The British government is considering the introduction of tighter social restrictions in England, as the fight against the second wave of coronavirus intensifies, a junior minister has admitted.

Speaking on Sky News, Junior Health Minister Helen Whately responded to questions concerning a ‘total social lockdown’ which had been reported in the Times earlier on Monday morning. The ‘social lockdown’ was reportedly presented to the cabinet’s Covid strategy committee last week.

The health minister asserted that “this is the moment when we have an opportunity – we have a choice for the country – to get this back under control.” Whately also said the government did not want to introduce further restrictions but would be keeping an eye on Covid spread rates across the UK and would act accordingly. The UK has seen a substantial rise in cases over the last fortnight, with 5,693 new cases reported on Sunday; many of the most affected areas are already in a localised lockdown.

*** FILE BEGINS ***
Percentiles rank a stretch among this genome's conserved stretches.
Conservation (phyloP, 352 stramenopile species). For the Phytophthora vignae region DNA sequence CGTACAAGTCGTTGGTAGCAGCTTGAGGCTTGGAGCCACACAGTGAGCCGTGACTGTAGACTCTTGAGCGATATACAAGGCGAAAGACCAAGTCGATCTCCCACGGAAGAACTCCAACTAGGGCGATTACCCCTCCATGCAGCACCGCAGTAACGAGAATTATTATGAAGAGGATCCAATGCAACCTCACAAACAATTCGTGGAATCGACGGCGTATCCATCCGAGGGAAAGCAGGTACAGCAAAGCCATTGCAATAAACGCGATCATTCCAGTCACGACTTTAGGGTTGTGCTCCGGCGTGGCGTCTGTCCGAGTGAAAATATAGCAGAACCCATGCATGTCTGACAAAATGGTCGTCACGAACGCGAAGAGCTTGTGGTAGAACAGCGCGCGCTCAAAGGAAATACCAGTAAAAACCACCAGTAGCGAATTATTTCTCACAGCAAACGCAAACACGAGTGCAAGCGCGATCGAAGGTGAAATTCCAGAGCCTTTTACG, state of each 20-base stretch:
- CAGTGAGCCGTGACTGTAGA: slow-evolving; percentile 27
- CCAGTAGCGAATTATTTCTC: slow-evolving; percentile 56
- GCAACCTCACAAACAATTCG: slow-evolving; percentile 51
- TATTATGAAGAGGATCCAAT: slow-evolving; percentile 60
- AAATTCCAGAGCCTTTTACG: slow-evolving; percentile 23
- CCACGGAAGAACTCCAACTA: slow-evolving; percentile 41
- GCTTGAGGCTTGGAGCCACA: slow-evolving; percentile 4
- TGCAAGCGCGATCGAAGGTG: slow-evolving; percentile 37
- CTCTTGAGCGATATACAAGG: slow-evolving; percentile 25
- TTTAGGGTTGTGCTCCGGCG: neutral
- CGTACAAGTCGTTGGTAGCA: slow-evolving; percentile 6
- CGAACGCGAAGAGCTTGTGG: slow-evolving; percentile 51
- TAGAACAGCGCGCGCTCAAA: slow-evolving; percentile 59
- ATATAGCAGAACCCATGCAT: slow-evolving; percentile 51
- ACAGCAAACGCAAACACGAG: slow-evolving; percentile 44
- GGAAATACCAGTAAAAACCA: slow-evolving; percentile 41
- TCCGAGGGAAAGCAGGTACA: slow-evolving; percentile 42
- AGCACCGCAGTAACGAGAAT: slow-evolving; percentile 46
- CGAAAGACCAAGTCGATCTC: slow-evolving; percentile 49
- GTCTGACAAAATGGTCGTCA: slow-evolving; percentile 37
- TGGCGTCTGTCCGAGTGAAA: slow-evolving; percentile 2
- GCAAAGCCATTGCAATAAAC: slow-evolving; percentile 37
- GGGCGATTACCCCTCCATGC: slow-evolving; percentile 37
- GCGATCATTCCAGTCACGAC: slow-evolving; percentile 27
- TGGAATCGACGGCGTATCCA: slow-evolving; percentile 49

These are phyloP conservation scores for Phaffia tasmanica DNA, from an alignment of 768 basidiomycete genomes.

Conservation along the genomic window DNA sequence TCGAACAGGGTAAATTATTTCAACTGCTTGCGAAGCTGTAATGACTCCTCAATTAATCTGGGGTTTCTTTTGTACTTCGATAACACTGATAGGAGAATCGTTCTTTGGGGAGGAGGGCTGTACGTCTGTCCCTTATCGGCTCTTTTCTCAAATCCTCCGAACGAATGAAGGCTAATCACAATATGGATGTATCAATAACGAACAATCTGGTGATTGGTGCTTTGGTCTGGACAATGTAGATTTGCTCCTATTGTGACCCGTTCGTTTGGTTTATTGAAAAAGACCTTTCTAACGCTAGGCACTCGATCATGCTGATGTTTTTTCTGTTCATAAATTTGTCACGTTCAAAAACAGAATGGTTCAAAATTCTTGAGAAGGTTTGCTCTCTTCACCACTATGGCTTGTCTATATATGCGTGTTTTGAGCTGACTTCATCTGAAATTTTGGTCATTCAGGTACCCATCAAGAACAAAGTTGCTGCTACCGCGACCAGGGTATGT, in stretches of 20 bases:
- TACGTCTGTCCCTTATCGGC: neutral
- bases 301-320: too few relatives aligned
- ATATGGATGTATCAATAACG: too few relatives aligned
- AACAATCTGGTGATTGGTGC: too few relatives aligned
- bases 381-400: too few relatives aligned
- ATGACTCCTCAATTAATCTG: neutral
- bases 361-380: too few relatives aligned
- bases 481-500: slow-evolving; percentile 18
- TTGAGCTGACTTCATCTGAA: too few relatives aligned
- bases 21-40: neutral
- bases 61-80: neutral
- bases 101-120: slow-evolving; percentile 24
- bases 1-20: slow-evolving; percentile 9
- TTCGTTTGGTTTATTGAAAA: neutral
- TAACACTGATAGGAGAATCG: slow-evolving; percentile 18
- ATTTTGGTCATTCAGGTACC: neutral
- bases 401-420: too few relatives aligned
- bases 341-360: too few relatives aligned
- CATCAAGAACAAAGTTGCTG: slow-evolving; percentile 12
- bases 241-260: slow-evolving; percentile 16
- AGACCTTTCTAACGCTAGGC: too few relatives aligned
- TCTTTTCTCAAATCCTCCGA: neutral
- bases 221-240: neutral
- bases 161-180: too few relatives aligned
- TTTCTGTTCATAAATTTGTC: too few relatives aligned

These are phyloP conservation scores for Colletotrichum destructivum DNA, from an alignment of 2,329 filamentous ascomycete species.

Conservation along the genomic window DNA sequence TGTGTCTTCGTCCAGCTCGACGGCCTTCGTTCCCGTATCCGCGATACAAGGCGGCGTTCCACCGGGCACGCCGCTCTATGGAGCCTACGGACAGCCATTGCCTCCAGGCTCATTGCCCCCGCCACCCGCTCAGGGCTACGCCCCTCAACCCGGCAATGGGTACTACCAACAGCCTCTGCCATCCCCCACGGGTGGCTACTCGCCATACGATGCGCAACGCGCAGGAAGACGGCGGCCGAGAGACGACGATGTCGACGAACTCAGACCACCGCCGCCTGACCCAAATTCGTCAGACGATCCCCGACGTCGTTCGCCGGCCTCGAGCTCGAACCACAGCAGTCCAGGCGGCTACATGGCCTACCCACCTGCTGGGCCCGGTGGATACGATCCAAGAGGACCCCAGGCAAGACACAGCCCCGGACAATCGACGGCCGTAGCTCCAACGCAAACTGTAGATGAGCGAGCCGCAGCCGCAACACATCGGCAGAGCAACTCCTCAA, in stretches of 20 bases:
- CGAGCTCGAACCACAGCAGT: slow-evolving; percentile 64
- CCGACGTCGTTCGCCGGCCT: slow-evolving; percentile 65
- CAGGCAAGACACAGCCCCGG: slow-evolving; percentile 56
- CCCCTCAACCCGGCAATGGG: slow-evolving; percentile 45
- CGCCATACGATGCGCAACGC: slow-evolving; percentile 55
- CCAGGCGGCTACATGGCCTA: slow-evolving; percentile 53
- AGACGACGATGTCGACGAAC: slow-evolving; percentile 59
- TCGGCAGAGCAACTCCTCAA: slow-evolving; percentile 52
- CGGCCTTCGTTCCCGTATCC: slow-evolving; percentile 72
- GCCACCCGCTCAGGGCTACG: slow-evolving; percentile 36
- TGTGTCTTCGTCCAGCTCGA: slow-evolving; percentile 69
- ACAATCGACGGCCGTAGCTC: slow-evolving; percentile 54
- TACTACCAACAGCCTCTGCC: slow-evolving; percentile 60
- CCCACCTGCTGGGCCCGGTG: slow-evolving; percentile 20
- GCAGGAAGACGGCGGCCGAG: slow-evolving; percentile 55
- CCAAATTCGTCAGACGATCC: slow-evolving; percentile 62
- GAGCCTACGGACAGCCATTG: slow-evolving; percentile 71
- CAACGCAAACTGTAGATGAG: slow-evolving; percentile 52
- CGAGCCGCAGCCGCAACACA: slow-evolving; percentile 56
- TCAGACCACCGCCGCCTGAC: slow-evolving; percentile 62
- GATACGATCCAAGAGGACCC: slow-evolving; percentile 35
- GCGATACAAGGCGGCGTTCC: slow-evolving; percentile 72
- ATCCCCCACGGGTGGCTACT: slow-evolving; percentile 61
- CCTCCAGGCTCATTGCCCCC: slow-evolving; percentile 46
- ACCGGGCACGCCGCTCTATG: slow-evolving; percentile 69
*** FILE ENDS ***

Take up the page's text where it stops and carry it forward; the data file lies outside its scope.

The Times claimed that the government was mulling emergency plans to ban socializing in response to the alarming spread of the second wave. Proposed measures reportedly included a two-week shutdown of all pubs, bars and restaurants, as well as indefinite bans on inter-household socializing indoors. Meanwhile, workplaces such as shops, factories and offices would remain open. Whately neither confirmed nor denied the reports in the Times, noting that “we were looking at what we might be able to do.”

The developments come amid growing opposition to the government’s introduction of local lockdowns and the reintroduction of social-distancing rules. On Saturday, thousands gathered in Trafalgar Square for a ‘We Do Not Consent’ rally, which saw 16 arrested following scuffles with police.

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